Synthetic diamonds represent less than 5 per cent of the estimated USD80 billion diamond jewelry industry, says Mr. Zimnisky. But will they be considered a luxury item? Probably not, he says. Five years ago, a typical synthetic diamond engagement ring sold for about a 10 per cent discount. "Now some are as much as 80 per cent-85 per cent lower," he says. "And I think the price point will continue to come down." When that happens, these diamonds will likely be perceived more as fashion jewelry than as a traditional luxury item. While Mr. Zimnisky says they may remain an alternative for the socially-minded, they are not rare or valuable – something luxury consumers typically are looking for. "The consumer interested in a diamond with traditional value and rarity characteristics is just as likely to opt for an ethically-sourced, conflict-free natural diamond."

    Gustave Maisonrouge, on the other hand, believes the wave of new faux fur brands – like Maison Atia, which he co-founded with Chloe Mendel, a sixth generation furrier – can be considered luxury. Mr. Maisonrouge, a millennial himself, says that while his generation might appreciate the craftsmanship and aesthetic of real fur, they are uncomfortable with the morality and ethics behind it. "Just like any product, including traditional fur, there are lower quality, as well as luxury options out there, such as Maison Atia" he says.

    While a well-made faux fur may be considered a luxury item, is it a better choice for the environmentally-conscious? "Faux fur can be made using mohair, rayon or modacrylic, which is a plastic polymer," he explains. Modacrylic is the easiest to manipulate, holds its shape best and has the best hand feel. Although the technology relies on plastic, Mr. Maisonrouge says he doesn't see it being as much of an issue as it might be with fast fashion that's disposed of after a season or two. "In addition to our goal of identifying and working with recycled fabrics, our coats are well-made statement pieces, meant to be enjoyed for twenty years or more."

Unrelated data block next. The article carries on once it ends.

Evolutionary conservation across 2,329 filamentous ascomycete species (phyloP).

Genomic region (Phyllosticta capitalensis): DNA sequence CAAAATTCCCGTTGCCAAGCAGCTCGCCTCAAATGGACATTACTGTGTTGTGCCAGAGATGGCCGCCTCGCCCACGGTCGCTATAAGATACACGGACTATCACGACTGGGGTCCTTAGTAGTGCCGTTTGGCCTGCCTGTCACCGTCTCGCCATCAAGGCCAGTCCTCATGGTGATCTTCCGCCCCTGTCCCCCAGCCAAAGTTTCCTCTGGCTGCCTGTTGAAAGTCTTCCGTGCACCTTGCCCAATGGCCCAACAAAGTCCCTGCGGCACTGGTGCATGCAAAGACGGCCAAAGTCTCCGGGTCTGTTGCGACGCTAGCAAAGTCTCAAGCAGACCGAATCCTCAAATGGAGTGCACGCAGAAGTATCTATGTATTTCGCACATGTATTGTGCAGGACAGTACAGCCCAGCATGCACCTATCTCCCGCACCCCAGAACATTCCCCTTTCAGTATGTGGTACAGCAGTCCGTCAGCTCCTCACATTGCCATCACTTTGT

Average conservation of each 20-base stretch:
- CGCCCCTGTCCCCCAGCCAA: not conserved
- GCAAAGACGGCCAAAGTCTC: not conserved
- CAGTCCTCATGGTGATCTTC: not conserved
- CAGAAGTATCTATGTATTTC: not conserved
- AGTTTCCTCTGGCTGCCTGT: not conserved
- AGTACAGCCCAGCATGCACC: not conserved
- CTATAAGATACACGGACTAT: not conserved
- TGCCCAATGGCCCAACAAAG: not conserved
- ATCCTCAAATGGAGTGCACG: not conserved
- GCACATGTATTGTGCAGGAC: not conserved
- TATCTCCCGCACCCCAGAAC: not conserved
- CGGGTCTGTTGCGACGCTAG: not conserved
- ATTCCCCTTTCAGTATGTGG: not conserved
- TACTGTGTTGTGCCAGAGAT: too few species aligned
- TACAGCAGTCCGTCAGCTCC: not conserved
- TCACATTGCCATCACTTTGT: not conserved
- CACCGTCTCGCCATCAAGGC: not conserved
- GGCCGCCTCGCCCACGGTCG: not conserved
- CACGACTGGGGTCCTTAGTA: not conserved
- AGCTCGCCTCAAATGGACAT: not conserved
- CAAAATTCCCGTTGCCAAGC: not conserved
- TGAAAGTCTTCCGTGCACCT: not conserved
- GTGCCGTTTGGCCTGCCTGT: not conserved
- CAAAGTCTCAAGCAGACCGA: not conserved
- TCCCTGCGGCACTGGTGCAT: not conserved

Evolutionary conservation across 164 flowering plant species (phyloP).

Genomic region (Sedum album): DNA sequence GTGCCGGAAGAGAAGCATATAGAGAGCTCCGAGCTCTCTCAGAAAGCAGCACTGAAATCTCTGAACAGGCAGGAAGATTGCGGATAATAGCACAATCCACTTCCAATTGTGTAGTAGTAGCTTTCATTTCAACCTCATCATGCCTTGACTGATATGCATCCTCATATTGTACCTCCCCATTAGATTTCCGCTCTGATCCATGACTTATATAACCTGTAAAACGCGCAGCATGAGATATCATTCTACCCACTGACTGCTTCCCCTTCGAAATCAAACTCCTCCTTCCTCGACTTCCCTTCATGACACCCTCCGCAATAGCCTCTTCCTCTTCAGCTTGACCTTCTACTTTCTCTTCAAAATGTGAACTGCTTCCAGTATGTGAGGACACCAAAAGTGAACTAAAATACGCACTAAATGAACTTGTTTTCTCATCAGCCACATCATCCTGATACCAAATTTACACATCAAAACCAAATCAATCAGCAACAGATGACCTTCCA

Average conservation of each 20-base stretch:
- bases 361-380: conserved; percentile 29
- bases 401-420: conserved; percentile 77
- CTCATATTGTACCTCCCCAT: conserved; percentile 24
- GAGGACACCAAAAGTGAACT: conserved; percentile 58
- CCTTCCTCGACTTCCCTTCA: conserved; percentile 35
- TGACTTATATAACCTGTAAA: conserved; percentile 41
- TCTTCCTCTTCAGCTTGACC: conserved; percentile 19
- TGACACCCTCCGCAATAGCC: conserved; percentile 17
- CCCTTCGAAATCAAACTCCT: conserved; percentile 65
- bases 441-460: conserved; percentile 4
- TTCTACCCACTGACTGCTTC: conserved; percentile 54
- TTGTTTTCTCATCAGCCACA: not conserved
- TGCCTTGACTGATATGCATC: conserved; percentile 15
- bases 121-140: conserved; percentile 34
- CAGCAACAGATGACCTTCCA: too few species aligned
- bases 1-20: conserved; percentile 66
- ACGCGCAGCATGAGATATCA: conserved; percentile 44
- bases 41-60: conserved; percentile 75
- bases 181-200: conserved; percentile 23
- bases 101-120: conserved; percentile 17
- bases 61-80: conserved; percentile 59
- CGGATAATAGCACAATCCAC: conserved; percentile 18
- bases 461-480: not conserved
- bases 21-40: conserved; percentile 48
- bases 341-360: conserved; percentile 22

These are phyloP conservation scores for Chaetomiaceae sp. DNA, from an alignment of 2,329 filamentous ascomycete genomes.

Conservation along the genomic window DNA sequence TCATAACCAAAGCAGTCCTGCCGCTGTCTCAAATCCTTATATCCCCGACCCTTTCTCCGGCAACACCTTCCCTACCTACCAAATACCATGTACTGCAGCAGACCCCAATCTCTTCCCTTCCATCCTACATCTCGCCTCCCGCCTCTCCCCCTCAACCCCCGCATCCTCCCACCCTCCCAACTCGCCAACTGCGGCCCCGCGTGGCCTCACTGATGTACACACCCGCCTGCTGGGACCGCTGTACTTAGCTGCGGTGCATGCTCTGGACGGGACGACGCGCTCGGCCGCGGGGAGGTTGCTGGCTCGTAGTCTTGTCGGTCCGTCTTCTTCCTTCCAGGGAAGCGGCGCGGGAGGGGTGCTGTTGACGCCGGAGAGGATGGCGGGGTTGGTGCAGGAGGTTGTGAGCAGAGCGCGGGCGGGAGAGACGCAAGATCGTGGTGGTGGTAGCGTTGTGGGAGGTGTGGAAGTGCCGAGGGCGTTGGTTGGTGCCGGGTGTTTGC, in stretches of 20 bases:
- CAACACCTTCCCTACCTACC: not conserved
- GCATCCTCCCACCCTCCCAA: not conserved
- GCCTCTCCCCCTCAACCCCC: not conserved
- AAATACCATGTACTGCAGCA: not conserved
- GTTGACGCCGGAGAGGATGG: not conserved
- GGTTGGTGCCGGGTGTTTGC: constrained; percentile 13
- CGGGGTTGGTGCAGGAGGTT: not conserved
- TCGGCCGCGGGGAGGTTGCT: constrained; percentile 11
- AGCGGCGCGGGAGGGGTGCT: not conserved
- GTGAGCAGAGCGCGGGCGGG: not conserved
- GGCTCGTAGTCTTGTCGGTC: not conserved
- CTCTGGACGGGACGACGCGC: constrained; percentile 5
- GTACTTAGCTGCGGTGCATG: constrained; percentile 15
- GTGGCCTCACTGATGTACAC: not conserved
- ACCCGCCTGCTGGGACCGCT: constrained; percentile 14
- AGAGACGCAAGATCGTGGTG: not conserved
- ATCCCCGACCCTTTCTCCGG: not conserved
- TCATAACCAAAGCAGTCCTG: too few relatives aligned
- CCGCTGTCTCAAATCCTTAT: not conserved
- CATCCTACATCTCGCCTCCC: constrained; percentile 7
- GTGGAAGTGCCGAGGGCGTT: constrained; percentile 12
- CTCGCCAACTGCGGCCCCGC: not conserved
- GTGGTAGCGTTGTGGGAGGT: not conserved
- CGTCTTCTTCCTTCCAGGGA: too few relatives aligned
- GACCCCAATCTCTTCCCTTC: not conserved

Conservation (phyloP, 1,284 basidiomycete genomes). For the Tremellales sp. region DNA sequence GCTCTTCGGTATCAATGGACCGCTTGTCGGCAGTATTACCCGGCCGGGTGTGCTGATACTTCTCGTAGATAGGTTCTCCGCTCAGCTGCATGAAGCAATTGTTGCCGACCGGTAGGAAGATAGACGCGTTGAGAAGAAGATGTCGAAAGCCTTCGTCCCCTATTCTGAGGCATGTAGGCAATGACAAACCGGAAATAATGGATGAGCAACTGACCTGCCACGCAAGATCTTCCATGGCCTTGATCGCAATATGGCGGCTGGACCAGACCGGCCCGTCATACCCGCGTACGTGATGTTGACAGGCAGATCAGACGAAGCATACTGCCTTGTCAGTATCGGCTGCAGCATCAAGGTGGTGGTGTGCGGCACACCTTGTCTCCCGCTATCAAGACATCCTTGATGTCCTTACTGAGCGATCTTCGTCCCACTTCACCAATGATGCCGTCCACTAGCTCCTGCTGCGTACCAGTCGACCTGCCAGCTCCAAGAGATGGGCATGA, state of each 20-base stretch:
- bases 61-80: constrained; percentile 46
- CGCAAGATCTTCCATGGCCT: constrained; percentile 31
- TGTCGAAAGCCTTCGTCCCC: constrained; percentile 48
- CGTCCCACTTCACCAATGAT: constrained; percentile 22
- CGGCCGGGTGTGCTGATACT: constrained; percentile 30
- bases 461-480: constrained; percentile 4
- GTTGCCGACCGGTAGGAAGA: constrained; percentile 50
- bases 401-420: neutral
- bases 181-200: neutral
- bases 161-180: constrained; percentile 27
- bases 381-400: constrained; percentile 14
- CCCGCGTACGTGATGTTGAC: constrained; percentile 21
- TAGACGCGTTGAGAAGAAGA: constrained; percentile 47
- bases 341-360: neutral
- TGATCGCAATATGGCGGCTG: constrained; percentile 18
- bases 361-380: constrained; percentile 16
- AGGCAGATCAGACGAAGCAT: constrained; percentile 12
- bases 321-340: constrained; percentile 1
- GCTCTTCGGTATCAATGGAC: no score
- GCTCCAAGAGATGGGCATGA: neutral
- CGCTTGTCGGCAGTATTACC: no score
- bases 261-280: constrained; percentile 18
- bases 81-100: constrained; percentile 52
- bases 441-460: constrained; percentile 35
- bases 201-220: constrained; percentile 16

Which luxury brands will win the future consumer's heart?

    Katie Harris Storer, Vice President at The Carlyle Group, says winners will be those who adapt to the changing buying patterns of tomorrow's consumer – what her needs are, where she's discovering brands and where she's shopping. This is true for established luxury brands as well as newer digitally native brands.

    "Large brands are trying to be more nimble, investing in ways to increase their agility in the market," she says. That includes investing in technology or data-oriented solutions, or investing in earlier stage businesses to acquire growth. Smaller, entrepreneurial, digitally native brands have the benefit of being tailor-made for the future consumer, particularly millennial and GenZ consumers. "They're developing new points of connection with the consumer, and their business models are already oriented toward meeting consumers where they are shopping – YouTube, Instagram, in-store or online," says Ms. Storer. These brands are purpose built for the younger generations and many have proven the ability to scale quickly. "Regardless of growth profile and agility in the market, it's still fundamental for both younger and established luxury brands to build emotional and functional loyalty to win over today's consumer, particularly younger Asian female consumers."